Brazil expected to boost oil production
An increase in oil investment in Brazil could boost tanker traders in the future. A recent report by Lloyd’s List Intelligence explains that Brazil is opening up its upstream oil sector to investment of approximately $237 billion over a five-year period to boost production and refining capacity. This would be the first auction held in five years, which has negatively affected the country’s domestic production and led to increased oil imports since 2010.
China: A major export destination
Should Brazil realize its goal, tanker owners will likely benefit. In 2012, Brazil had exported 6.52 million metric tonnes of crude oil to China—its largest customer, which makes up close to a quarter of its total export volume. All these crude shipments used the largest fleet class, VLCCs (very large crude carriers), and traveled through the South Atlantic and Indian oceans to reach China.
Longer routes mean less supply
While volume is one factor that will drive demand, distance is another. The benchmark crude oil trade routes today start from West Africa or the Middle East. That will change in the future, as non-OPEC (Organization of the Petroleum Exporting Countries) countries increase their production of crude oil.
As shipments from Brazil to China will take longer than shipments from the Middle East to China, it’s the same thing as saying there will be fewer tankers available to ship a specific amount of volume. Consequently, this will be a long-term positive for tanker rates and benefit major VLCC operators like Frontline Ltd. (FRO), if the company does survive through through a possible bankruptcy or restructuring, and Navios Maritime Acquisition Corp.’s (NNA) VLCC ships.
Shipments to the US can decline and be replaced with China
Shipments to the US, which are mostly employed on Suezmax and Aframax vessels that are smaller than VLCCs, could face declines as the United States increases its own domestic production. The oil found in the United States is lighter and sweeter, unlike the heavy and more acidic oil that Brazil mostly produces. That means Brazil will have to find a different customer, likely China, which would further decrease tanker supply and boost rates. The downside risk to this scenario is if US refineries capable of refining heavy crude continue to purchase oil from Brazil at a discount and receive higher margins.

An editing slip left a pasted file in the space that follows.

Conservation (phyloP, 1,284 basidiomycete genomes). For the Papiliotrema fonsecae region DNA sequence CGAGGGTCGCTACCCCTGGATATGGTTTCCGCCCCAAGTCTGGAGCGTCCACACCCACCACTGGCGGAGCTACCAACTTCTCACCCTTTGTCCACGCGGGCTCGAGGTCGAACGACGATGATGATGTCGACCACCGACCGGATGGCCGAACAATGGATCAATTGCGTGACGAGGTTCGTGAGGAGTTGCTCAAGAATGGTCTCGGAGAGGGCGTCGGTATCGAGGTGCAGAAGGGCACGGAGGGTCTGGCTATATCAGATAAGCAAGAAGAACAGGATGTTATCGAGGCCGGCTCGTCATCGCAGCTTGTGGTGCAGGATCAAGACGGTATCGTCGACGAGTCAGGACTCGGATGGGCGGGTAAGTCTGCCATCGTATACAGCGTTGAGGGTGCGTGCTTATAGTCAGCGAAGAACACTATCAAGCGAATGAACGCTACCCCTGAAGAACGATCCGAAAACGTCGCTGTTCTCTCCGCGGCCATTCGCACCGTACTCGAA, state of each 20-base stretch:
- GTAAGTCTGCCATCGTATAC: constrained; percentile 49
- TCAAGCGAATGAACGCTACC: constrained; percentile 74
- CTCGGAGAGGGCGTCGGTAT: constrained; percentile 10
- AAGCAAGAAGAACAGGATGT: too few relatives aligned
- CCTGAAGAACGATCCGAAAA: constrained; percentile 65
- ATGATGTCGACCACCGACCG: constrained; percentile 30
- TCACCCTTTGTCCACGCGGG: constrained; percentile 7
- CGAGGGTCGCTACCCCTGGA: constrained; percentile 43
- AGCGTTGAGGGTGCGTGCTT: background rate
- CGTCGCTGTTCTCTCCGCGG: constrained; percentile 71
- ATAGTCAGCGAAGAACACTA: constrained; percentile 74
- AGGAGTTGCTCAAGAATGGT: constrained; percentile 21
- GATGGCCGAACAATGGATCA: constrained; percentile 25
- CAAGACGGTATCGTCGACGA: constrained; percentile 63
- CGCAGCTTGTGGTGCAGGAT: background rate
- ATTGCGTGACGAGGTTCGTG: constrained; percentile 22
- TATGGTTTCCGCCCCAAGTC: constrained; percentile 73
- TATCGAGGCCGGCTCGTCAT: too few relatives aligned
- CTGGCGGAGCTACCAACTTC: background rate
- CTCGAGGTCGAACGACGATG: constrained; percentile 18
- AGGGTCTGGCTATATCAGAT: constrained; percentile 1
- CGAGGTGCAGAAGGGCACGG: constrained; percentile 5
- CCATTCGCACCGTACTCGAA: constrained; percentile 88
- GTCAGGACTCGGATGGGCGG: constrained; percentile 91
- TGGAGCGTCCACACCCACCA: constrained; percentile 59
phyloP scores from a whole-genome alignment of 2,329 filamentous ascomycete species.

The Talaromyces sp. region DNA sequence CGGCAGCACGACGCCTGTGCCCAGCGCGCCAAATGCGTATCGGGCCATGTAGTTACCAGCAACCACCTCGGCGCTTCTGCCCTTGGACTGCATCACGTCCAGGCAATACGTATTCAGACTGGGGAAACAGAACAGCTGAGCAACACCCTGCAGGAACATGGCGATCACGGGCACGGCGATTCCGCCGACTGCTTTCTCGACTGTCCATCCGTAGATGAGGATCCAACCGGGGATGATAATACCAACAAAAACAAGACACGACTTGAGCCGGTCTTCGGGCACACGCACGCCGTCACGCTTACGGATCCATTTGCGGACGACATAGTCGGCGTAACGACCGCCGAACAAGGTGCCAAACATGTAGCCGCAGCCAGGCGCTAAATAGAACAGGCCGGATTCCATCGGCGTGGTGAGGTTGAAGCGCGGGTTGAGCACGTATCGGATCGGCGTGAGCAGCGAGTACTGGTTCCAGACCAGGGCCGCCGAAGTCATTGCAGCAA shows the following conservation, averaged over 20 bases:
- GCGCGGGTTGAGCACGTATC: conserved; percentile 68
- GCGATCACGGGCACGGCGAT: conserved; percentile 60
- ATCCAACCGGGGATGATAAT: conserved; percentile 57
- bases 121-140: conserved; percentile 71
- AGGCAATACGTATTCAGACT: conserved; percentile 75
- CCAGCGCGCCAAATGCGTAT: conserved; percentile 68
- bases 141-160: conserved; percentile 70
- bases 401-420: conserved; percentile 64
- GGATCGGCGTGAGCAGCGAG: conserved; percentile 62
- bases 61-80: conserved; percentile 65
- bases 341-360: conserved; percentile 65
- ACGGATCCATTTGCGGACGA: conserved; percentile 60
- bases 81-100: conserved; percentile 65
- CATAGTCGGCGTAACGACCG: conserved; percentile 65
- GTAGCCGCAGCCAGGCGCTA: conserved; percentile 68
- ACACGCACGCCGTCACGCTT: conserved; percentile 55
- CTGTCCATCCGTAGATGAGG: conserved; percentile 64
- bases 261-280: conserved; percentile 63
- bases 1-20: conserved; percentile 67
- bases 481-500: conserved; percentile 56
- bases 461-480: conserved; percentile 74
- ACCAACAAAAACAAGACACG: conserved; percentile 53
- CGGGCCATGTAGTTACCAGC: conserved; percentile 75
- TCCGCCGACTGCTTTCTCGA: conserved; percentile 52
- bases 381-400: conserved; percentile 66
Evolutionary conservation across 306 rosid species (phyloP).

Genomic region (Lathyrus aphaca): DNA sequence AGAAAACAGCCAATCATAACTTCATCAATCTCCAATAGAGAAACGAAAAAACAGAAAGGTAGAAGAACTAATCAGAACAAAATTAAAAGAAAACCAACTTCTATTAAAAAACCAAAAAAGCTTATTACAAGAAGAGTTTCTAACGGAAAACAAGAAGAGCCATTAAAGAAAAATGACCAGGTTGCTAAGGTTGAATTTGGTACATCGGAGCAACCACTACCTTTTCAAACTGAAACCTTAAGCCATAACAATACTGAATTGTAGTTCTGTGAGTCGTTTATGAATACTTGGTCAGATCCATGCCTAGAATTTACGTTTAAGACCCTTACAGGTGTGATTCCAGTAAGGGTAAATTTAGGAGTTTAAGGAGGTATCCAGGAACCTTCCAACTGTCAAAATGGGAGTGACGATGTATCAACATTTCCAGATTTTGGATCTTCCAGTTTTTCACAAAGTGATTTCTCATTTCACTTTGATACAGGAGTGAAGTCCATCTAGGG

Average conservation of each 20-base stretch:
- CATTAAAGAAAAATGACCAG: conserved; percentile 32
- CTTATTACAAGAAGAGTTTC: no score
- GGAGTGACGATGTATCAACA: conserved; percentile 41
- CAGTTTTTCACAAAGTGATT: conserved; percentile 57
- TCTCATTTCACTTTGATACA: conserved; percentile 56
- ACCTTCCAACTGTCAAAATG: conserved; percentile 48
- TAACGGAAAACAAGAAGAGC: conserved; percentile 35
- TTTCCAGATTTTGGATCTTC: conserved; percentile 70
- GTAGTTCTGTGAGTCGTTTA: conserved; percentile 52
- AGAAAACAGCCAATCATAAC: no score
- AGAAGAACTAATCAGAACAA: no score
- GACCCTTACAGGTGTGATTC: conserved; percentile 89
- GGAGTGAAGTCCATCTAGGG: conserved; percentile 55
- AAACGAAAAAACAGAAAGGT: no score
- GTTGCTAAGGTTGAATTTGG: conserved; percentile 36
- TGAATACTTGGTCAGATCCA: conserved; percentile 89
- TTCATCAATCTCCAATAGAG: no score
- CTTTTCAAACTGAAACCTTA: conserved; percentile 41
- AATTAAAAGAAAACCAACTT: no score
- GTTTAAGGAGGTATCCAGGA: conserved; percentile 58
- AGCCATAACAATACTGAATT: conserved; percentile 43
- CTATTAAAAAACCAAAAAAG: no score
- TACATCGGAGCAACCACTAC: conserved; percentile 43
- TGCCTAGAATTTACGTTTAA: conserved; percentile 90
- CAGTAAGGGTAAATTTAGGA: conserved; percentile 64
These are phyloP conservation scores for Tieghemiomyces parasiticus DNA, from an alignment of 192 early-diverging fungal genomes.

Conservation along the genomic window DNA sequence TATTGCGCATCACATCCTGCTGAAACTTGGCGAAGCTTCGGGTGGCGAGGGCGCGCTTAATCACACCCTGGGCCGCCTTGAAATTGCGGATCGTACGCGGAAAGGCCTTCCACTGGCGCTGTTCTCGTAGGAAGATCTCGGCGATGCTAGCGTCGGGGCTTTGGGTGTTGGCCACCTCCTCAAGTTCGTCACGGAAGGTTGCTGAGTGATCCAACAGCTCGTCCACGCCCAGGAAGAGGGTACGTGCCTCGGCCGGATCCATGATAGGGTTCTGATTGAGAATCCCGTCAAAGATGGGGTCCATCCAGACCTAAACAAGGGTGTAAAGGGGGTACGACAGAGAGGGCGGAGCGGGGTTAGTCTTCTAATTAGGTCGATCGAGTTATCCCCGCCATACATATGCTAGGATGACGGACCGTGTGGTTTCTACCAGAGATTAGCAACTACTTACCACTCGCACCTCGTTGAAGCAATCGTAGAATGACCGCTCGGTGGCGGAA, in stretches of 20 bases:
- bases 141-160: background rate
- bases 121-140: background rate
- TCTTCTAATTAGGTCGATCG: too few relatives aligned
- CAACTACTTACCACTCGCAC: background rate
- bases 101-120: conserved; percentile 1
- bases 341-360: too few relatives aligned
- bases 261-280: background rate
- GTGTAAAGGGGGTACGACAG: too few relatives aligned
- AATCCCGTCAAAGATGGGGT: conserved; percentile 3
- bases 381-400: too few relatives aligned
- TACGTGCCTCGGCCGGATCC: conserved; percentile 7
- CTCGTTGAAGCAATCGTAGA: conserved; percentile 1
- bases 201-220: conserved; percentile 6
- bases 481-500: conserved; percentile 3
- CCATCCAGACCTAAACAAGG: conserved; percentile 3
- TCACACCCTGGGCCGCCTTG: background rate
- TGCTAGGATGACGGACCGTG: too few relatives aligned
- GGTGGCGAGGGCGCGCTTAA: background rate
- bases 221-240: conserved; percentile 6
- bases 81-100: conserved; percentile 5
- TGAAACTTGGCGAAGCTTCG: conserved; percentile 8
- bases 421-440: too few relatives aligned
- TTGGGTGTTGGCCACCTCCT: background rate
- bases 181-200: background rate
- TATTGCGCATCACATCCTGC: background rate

Some shuttle tankers will also benefit
The upcoming October 21 oil field auction for the Libra oil field, which is estimated to be Brazil’s largest oil find thus far, will also increase demand for shuttle tankers that are used to transport crude oil from off-shore fields to on-shore destinations. Companies that have operations in Brazil with shuttle tankers include Teekay Offshore Partners LP (TOO) and Tsakos Energy Navigation Ltd. (TNP). The Guggenheim Shipping ETF (SEA) will also benefit from higher activity in offshore oil production and oil shipments.
- Part 1 - Why tanker managers remain negative about crude oil prospects
- Part 2 - Scrappage activity says crude tankers aren’t ready for a bull run
- Part 3 - Falling capacity growth points to a negative crude tanker outlook
- Part 4 - Why the crude tanker industry remains depressed due to low rates
- Part 5 - Why more efficient oil drilling is negative for crude oil tankers
- Part 6 - Why increased US domestic oil is negative for crude oil shippers
- Part 7 - Why the world oil production outlook is negative for tanker stocks
- Part 8 - Why Brazil’s Libra auction is a long-term positive for VLCCs
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